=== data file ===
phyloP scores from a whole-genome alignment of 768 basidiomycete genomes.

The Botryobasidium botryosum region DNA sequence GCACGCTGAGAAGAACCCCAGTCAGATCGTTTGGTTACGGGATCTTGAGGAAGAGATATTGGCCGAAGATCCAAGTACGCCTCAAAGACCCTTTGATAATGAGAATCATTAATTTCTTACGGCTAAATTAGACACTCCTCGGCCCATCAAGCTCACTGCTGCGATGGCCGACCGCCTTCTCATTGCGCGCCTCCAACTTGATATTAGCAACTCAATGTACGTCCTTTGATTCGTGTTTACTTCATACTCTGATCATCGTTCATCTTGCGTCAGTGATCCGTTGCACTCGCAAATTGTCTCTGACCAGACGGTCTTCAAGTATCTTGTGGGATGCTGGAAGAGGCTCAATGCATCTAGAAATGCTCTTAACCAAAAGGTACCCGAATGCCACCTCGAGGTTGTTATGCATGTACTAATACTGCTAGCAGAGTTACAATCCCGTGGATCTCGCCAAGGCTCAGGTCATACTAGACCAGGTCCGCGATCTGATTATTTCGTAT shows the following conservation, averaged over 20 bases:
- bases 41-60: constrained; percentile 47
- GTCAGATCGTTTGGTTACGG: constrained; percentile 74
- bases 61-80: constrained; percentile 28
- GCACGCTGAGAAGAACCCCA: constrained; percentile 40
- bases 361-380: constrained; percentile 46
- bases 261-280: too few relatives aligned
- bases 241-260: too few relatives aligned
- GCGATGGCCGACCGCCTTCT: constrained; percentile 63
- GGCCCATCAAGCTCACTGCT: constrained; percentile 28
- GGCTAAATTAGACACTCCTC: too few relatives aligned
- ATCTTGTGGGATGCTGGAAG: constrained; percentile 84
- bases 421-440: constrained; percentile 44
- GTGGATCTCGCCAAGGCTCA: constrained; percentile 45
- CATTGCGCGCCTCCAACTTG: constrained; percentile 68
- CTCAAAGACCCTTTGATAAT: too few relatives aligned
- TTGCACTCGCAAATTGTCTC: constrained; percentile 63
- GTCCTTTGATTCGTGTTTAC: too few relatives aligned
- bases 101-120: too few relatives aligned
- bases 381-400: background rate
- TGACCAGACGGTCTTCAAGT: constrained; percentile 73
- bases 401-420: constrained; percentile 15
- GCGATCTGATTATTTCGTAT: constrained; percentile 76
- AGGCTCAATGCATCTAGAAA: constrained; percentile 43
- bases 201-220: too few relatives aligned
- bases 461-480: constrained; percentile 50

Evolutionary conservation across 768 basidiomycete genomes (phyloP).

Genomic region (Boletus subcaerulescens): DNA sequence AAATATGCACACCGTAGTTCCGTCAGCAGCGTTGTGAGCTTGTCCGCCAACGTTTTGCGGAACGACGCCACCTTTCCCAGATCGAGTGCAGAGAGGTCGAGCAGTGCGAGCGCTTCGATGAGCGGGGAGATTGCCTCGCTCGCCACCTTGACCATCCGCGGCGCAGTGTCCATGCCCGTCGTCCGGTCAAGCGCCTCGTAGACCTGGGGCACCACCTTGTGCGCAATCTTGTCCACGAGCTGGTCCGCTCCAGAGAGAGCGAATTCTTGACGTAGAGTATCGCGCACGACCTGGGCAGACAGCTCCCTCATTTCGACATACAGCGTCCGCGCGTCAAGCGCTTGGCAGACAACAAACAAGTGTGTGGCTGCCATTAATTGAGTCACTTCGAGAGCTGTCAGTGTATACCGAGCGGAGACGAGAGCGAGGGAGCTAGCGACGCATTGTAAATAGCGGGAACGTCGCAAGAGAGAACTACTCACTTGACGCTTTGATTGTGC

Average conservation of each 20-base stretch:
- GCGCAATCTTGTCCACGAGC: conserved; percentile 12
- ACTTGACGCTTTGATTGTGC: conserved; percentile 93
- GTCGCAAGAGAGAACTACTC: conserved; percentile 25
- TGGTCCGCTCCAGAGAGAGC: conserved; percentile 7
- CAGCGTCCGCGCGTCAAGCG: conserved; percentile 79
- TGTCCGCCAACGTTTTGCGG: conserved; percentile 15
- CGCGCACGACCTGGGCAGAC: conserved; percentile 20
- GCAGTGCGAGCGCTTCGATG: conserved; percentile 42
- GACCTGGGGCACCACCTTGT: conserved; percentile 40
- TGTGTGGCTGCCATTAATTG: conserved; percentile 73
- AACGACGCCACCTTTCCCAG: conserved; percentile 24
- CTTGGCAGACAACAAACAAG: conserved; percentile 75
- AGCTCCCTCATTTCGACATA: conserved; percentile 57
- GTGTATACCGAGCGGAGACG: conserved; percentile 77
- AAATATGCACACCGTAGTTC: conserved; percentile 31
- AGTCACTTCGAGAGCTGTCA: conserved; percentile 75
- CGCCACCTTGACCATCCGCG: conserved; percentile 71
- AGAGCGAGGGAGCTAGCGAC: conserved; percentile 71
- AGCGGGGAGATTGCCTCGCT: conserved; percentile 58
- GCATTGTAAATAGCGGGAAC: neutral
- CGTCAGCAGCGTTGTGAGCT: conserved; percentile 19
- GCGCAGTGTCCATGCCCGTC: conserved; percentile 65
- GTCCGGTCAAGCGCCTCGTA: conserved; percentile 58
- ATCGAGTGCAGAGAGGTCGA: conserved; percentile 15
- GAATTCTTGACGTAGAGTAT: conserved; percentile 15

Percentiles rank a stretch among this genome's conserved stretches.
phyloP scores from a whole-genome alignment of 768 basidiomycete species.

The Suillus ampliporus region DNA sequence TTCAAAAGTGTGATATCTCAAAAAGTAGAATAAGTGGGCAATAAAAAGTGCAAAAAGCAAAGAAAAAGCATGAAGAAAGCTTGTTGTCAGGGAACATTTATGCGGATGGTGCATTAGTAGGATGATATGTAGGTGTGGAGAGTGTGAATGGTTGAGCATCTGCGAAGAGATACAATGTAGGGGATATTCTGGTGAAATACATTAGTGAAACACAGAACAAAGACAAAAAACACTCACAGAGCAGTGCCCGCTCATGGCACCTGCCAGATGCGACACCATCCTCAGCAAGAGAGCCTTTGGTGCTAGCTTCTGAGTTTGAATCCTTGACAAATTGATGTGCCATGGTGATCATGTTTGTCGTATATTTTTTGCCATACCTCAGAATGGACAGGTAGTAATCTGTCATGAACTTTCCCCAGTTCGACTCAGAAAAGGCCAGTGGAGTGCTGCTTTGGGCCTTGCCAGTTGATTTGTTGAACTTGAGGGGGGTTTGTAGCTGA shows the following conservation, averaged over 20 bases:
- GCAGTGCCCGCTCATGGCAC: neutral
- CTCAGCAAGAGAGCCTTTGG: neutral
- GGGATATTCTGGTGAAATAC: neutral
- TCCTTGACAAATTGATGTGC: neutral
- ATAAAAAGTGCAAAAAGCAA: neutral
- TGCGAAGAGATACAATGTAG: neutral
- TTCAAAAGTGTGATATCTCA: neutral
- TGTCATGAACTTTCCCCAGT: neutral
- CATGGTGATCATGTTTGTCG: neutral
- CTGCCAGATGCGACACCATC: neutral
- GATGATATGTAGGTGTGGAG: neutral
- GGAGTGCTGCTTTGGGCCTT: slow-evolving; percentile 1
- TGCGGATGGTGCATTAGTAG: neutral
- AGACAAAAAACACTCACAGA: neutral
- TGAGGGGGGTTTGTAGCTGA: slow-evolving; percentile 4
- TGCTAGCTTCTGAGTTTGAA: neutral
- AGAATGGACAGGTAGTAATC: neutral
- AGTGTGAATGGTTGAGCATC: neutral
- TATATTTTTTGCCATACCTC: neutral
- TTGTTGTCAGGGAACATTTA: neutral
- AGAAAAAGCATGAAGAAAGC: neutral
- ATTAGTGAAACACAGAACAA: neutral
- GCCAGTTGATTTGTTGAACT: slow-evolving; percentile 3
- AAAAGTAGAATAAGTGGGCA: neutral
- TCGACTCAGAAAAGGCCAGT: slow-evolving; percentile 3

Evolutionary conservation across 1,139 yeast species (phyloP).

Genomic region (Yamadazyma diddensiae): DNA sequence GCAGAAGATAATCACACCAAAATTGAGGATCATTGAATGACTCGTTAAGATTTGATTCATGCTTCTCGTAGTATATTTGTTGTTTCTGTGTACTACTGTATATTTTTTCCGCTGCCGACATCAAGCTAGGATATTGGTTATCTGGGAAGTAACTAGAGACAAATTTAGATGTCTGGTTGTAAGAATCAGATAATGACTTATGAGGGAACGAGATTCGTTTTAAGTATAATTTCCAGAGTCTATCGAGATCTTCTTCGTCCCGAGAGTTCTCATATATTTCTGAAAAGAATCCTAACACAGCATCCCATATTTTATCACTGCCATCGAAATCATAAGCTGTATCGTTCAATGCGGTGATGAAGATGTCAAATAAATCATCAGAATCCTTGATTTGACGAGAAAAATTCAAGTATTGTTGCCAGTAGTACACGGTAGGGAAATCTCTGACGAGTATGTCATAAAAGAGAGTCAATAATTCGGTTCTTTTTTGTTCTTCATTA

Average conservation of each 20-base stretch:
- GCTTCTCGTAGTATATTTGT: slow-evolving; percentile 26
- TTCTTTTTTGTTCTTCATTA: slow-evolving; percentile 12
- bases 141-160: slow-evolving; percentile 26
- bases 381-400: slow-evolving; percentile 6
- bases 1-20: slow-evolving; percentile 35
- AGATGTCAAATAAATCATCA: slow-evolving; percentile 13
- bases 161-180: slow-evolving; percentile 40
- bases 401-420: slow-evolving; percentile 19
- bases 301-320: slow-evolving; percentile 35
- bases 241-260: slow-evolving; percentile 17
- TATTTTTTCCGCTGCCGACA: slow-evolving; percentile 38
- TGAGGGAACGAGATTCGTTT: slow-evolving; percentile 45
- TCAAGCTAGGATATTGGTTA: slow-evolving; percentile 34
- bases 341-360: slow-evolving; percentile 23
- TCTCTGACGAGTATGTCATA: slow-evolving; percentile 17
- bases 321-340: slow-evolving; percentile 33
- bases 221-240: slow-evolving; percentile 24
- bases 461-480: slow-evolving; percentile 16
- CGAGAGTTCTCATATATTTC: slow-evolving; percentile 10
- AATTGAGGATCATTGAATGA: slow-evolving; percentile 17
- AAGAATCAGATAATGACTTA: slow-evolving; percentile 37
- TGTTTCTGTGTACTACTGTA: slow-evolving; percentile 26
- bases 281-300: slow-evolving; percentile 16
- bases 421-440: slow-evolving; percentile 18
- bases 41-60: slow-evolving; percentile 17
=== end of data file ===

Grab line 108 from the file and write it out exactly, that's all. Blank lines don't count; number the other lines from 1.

- TGTTTCTGTGTACTACTGTA: slow-evolving; percentile 26